Wild Life FM review at Unicorn Theatre, London – ‘Kim Noble for kids’
Kim Noble for kids. It doesn’t sound like a recipe for success. In fact it sounds like something that would give most parents palpitations. The award-winning performance artist and comedian isn’t known for his child-friendly shows. He’s known for projecting videos of his own ejaculating penis, discussing his suicidal thoughts, and recording the sound of his neighbours having sex.
But what he’s achieved with Wild Life FM, together with Belgian co-devisor Pol Heyvaert and a host of uber-talented young musicians, is quite remarkable. Over 50 minutes, on a stage strewn with laptops, microphones and beanbag chairs, Noble and Heyvaert have created an oasis of simple, sublime expression.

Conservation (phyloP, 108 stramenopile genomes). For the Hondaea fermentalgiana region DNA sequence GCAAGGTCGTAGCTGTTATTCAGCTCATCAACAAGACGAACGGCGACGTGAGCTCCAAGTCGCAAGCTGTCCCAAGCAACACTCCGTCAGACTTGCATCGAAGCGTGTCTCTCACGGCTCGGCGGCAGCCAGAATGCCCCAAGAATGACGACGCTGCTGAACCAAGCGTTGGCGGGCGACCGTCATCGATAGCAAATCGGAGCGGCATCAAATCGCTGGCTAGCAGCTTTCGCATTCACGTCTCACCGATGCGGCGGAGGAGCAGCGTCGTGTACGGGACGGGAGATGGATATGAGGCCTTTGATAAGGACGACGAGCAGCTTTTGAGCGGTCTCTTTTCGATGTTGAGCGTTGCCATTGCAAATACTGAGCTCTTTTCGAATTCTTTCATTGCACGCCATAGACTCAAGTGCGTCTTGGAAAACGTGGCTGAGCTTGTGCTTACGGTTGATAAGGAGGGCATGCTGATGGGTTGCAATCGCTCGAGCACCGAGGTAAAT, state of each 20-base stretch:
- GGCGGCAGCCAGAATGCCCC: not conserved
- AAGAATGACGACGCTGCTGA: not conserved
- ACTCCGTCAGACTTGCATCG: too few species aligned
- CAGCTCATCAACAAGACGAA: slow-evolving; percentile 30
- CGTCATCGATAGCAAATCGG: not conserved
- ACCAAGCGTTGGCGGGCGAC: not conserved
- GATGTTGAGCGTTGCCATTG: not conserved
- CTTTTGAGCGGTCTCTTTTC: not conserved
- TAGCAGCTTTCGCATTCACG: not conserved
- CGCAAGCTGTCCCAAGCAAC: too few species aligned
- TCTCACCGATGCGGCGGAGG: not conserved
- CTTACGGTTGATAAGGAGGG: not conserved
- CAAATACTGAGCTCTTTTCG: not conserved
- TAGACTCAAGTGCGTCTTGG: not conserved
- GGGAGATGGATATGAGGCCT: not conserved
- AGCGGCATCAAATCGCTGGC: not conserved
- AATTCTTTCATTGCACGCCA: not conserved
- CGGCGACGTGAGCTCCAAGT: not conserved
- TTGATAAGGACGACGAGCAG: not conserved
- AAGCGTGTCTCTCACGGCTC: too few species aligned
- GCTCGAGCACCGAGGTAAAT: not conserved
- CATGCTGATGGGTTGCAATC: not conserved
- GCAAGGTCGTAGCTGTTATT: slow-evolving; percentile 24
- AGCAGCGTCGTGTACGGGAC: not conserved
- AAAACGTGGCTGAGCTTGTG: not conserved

There seems little reason to Wild Life FM, but there’s plenty of rhyme and rhythm. As gig-theatre, it’s more gig than theatre: a succession of musicians performing their own stuff, against a big-screen backdrop of animations, cartoons, GIFs and screen-grabs. It’s all broadcast live online, too.
There’s Megan Blair and her heart-breaking voice – close your eyes and it could be London Grammar. There’s Justin Campbell and his Barry White bass. There’s Mikey Arhin-Acquaah and his incessant pestering of the audience. I wish I was that cool at 17.
Wild Life FM emerges as a jumbled tapestry of teenage life, a jigsaw of hopes, dreams, experiences and insecurities. Just nine young adults, playing around on stage with music, sound, video, exploring the limits of the stage. There’s something so encouraging – and so pure – in that.